What’s that line from the Navy Seals, Dave - “Individuals play the game, but teams beat the odds.” The “hacker way” has defined the culture of the company. The foundation of the “hacker way” culture is the hackathon, an all-nighter that occurs every few months at the company. There’s only one rule at a hackathon: no one is allowed to work on anything he or she normally does. This is the chance for Facebook engineers to try out a crazy idea and create new products to show Zuckerberg and othermanagers. This intense event has resulted in many of Facebook’s high-profile features, including, more recently,Timeline. So, let’s say you don’t run a tech company, and you’re thinking - “How can I apply this to my company?”Well, let’s say you’re running a disrtibuted team, which is my opinion is the hardest kind of team to run - that’s when everyone is not in the same city. My wife’s company works that way. The company 99Designs has a tight team community - they have a great site that allows graphic designers to build company logos. They have a team awards ceremony where team members can nominate one another to become the 99er of the month. Some companies, including my own, do what’s called a SPOT BONUS, which allows one team member to give another one a bonus, right on the spot, for doing something that’s highly in the spirit of teamwork.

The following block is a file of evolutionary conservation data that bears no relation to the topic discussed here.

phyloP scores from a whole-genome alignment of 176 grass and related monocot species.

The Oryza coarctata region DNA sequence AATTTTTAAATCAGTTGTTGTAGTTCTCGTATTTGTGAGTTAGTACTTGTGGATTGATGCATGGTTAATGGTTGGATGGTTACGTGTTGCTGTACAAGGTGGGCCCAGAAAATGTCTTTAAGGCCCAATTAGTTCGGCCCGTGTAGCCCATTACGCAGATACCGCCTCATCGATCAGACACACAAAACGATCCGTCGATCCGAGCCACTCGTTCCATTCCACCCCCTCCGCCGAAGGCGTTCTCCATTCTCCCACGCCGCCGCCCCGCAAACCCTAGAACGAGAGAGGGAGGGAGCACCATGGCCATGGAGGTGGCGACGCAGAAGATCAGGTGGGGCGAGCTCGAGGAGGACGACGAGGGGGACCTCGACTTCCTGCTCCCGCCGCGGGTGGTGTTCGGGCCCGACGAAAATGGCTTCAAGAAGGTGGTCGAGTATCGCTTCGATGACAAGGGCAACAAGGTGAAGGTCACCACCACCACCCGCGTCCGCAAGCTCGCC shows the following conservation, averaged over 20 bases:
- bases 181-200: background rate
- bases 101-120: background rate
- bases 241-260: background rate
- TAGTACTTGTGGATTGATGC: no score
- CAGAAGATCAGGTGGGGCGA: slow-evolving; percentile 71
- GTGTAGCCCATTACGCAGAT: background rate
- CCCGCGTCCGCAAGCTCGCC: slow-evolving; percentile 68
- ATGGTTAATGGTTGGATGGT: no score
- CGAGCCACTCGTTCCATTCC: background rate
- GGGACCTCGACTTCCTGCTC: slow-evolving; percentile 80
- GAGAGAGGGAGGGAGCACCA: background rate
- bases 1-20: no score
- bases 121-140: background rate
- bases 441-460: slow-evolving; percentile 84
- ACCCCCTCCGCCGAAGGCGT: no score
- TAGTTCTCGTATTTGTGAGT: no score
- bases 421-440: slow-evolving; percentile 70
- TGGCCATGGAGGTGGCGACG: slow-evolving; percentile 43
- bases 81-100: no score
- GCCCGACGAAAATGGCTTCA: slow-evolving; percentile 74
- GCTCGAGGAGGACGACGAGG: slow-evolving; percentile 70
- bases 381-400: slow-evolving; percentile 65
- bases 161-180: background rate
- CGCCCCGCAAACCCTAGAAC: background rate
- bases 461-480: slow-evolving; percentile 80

In the past, cars were unveiled at auto shows, but Ford decided to unveil the new Ford Explorer in eight cities simultaneously and on Facebook, giving fans exclusive advance notice. All communications efforts, from broadcast media to digital integration, were focused on the launch. On July 26, 2010, Ford finally unveiled the Explorer with a combination of earned, owned, and paid media creating incredible results. Ford was able to reach 99 million people on social and 400 million online, with 500,000 home page visits as opposed to the normal 10,000. The company calculated its marketing efforts had greater impact that day than if it had bought a Super Bowl ad. The Ford Explorer was the number one trending topic on Twitter and number two trend on Google, ousted by Lindsay Lohan due to her recent stay at a rehabilitation center. Ford was the first auto maker to reveal a vehicle via Facebook, and for its ability to adapt to changing market conditions, the company reaped much better results than it would have with a traditional auto show press launch: sales went up 100 percent from the previous year.